I was a board member and did my job well, the board recently dismissed me for telling another skater my opionion about the board not liking another person (skater). The by-laws do not say that board meetings are confidential but they dismissed me anyway. I appealed, but the by-laws state that when you appeal, the decision goes directly back to the board. This seems unfair, and I do not feel like I should have been dismissed. Can I bring this to a league vote even though the by-laws say otherwise?
Do you have a full and updated copy of the current bylaws of the league? When the board of the league meets, does someone take notes of the proceedings and publish official "minutes" of the meeting so that there is a record of what happened? When someone joins the league or the board, do they sign any type of agreement to abide by certain rules? In order for someone to help you, they will need to review the bylaws, and the minutes of any meeting at which your status was discussed, and any other governing rules or paperwork, and they will need to know both your side of the story and the other side as well.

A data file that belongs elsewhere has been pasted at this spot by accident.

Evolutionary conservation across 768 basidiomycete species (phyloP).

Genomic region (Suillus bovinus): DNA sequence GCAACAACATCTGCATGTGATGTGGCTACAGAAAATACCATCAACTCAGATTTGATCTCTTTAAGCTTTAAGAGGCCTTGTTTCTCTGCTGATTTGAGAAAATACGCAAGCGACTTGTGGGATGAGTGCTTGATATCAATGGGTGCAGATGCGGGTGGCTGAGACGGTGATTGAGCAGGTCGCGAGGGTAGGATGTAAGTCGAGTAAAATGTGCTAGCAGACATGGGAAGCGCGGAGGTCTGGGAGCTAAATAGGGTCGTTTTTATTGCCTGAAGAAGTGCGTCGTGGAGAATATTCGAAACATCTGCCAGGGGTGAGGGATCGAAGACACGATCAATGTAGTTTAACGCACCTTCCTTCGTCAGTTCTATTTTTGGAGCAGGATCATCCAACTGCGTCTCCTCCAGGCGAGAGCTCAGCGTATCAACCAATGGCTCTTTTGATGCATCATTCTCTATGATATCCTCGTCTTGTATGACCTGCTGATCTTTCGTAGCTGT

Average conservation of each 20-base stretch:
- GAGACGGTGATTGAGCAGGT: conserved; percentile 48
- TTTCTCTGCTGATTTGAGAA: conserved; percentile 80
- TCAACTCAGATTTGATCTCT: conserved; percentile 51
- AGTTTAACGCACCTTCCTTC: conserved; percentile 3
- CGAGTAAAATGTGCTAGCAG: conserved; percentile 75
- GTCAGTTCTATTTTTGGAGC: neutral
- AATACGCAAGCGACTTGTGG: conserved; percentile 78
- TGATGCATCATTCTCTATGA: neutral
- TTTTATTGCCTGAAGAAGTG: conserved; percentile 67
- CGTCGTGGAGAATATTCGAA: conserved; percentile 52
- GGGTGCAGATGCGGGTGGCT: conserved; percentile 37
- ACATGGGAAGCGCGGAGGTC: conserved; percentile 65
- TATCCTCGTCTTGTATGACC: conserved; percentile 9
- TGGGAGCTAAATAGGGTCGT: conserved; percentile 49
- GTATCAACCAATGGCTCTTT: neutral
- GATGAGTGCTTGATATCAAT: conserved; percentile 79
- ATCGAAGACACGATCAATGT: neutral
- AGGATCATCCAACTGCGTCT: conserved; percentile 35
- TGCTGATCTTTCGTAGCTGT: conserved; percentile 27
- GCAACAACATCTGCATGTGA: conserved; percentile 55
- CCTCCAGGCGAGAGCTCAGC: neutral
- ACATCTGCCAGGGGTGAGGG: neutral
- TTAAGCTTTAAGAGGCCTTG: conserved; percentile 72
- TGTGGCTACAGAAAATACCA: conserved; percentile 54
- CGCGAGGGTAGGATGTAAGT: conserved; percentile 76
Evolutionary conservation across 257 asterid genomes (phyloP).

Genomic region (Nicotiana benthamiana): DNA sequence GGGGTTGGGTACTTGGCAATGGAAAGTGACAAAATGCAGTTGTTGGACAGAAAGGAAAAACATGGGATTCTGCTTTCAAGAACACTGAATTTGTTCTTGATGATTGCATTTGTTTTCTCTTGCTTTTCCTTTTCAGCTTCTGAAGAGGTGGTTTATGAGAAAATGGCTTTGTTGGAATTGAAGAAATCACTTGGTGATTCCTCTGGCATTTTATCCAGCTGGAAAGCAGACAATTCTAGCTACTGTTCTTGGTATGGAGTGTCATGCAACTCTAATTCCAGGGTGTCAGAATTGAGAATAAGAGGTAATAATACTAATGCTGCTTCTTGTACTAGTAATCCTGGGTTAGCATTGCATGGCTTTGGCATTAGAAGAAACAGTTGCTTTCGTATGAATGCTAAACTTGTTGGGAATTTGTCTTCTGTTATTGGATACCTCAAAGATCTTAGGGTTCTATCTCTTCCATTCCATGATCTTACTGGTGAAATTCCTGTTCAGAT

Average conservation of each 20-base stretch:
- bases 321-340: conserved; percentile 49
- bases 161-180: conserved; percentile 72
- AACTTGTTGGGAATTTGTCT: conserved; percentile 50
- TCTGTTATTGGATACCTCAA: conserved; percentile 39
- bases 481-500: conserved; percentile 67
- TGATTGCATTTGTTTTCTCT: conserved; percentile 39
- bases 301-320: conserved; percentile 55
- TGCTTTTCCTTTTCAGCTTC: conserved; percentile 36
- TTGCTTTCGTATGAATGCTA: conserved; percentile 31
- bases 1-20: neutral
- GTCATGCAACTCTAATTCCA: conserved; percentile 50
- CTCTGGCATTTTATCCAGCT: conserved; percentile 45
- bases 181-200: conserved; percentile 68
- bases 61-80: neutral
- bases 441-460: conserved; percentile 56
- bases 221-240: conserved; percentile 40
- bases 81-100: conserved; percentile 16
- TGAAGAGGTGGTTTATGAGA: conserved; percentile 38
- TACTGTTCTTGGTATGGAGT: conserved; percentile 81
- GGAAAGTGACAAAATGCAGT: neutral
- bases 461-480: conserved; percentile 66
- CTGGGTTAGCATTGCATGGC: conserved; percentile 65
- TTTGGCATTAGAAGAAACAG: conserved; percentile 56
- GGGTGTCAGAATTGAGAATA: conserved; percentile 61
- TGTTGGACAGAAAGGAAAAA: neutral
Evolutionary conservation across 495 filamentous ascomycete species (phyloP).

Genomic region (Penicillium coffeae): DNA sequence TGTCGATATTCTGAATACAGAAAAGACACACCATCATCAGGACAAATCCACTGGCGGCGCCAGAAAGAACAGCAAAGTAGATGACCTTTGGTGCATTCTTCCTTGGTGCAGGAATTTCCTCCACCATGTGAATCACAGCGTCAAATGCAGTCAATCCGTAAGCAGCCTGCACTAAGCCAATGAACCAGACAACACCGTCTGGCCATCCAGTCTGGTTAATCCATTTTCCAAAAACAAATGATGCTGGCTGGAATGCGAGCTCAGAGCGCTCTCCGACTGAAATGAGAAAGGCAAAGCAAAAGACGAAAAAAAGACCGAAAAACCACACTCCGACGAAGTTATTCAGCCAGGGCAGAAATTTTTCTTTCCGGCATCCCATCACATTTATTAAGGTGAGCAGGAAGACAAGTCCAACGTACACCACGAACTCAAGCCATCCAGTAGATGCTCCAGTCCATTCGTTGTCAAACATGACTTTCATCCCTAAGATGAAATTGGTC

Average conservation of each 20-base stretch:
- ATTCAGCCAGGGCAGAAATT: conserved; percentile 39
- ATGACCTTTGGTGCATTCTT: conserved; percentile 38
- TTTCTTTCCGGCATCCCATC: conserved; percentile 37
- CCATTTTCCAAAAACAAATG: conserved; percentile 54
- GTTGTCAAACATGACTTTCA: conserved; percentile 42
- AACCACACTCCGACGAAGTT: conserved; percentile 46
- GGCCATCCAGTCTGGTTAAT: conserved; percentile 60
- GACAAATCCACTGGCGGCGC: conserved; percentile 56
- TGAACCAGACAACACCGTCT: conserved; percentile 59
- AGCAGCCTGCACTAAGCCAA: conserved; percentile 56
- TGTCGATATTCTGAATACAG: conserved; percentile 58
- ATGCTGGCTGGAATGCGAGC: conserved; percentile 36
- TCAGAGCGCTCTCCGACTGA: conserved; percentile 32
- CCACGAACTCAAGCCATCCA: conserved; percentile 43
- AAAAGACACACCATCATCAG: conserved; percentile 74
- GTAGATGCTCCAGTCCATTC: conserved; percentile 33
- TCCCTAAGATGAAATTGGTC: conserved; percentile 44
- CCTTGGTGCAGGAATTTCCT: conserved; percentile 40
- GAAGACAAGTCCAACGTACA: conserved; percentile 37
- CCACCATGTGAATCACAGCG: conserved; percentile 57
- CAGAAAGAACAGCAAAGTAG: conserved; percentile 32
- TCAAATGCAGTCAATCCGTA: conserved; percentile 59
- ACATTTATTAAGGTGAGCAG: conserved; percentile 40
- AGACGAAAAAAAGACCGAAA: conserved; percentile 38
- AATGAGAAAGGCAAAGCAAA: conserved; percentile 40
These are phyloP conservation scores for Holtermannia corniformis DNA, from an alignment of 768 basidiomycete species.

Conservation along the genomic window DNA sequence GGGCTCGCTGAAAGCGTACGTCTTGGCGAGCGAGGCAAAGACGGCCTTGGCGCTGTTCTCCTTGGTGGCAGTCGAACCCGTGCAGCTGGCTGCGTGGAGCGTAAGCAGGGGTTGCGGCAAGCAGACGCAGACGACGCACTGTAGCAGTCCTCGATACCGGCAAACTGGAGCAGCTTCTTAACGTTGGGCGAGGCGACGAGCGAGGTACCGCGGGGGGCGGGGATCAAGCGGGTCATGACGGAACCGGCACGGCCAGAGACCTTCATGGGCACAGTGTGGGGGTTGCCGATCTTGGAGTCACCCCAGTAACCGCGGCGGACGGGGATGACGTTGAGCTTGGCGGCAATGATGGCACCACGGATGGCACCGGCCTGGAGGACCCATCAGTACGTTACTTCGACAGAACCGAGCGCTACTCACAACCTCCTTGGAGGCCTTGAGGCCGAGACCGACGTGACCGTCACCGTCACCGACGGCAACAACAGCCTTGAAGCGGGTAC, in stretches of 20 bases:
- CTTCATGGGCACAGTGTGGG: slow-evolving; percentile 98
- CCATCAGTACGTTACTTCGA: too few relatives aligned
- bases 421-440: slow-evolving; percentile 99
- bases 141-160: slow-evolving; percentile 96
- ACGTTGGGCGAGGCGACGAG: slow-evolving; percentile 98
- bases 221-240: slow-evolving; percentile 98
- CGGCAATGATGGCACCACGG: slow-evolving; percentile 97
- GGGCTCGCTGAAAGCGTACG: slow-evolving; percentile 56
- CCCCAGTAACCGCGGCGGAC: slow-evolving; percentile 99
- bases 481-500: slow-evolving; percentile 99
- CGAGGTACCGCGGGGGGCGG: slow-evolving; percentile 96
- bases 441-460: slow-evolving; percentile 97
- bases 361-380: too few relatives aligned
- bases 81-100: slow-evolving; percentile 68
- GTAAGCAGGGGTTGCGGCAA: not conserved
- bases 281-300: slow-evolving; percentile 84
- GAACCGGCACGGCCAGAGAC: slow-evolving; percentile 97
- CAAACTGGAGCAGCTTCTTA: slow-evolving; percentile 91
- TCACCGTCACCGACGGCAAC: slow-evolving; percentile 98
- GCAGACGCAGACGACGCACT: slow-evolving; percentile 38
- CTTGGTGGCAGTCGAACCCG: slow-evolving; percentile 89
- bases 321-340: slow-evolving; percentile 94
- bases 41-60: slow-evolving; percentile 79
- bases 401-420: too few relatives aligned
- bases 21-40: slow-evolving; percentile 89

Mergers / Acquisitions Attorney
Chances are that even if the grounds they state (violation of confidentiality) are incorrect as per the by-laws, there are probably other bases for them to dismiss a board member. You need to read the by-laws carefully to see what other reasons they could give for your dismissal, as well as any provisions regarding voting and appeals. You should also keep records of all communications on this topic to help your position (i.e., they explicitly state in a letter or email that the only reason you were dismissed was for violating the confidentiality of board meetings). You should also look to the controlling state law for any similar cases and statutes on point.
In general and going forward, however, you really should keep whatever goes on in the board room in the board room. Board members must feel confident and secure that their opinions and decisions will be kept confidential, thus enabling them to vote and act without reservation and in the best interests of the company and its members.